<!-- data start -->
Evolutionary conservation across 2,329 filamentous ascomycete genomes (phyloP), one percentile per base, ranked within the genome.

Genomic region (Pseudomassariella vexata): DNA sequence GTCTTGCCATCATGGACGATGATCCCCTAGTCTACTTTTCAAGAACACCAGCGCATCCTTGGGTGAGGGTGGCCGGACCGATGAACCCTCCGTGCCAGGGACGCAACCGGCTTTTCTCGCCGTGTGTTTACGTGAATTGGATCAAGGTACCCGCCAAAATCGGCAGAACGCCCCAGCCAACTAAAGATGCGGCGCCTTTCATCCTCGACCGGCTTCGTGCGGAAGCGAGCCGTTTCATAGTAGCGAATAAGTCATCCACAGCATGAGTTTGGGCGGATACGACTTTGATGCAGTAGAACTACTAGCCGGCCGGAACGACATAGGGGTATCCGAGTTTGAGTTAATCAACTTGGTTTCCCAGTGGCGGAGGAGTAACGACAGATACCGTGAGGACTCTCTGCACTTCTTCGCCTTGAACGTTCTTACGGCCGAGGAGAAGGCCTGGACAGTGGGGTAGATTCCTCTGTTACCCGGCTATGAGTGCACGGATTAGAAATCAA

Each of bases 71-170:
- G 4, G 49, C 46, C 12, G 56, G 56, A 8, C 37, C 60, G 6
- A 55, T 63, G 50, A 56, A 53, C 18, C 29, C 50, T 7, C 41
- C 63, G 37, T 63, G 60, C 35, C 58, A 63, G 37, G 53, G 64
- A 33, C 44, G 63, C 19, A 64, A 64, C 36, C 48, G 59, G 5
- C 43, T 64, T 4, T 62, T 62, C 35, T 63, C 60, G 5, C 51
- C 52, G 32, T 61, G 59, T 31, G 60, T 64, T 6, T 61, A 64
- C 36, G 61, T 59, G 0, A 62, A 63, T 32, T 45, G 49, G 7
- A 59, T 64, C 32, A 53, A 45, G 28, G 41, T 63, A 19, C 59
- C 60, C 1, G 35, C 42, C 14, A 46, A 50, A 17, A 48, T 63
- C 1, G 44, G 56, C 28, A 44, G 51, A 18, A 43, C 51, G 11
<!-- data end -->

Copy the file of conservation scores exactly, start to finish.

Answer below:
Evolutionary conservation across 2,329 filamentous ascomycete genomes (phyloP), one percentile per base, ranked within the genome.

Genomic region (Pseudomassariella vexata): DNA sequence GTCTTGCCATCATGGACGATGATCCCCTAGTCTACTTTTCAAGAACACCAGCGCATCCTTGGGTGAGGGTGGCCGGACCGATGAACCCTCCGTGCCAGGGACGCAACCGGCTTTTCTCGCCGTGTGTTTACGTGAATTGGATCAAGGTACCCGCCAAAATCGGCAGAACGCCCCAGCCAACTAAAGATGCGGCGCCTTTCATCCTCGACCGGCTTCGTGCGGAAGCGAGCCGTTTCATAGTAGCGAATAAGTCATCCACAGCATGAGTTTGGGCGGATACGACTTTGATGCAGTAGAACTACTAGCCGGCCGGAACGACATAGGGGTATCCGAGTTTGAGTTAATCAACTTGGTTTCCCAGTGGCGGAGGAGTAACGACAGATACCGTGAGGACTCTCTGCACTTCTTCGCCTTGAACGTTCTTACGGCCGAGGAGAAGGCCTGGACAGTGGGGTAGATTCCTCTGTTACCCGGCTATGAGTGCACGGATTAGAAATCAA

Each of bases 71-170:
- G 4, G 49, C 46, C 12, G 56, G 56, A 8, C 37, C 60, G 6
- A 55, T 63, G 50, A 56, A 53, C 18, C 29, C 50, T 7, C 41
- C 63, G 37, T 63, G 60, C 35, C 58, A 63, G 37, G 53, G 64
- A 33, C 44, G 63, C 19, A 64, A 64, C 36, C 48, G 59, G 5
- C 43, T 64, T 4, T 62, T 62, C 35, T 63, C 60, G 5, C 51
- C 52, G 32, T 61, G 59, T 31, G 60, T 64, T 6, T 61, A 64
- C 36, G 61, T 59, G 0, A 62, A 63, T 32, T 45, G 49, G 7
- A 59, T 64, C 32, A 53, A 45, G 28, G 41, T 63, A 19, C 59
- C 60, C 1, G 35, C 42, C 14, A 46, A 50, A 17, A 48, T 63
- C 1, G 44, G 56, C 28, A 44, G 51, A 18, A 43, C 51, G 11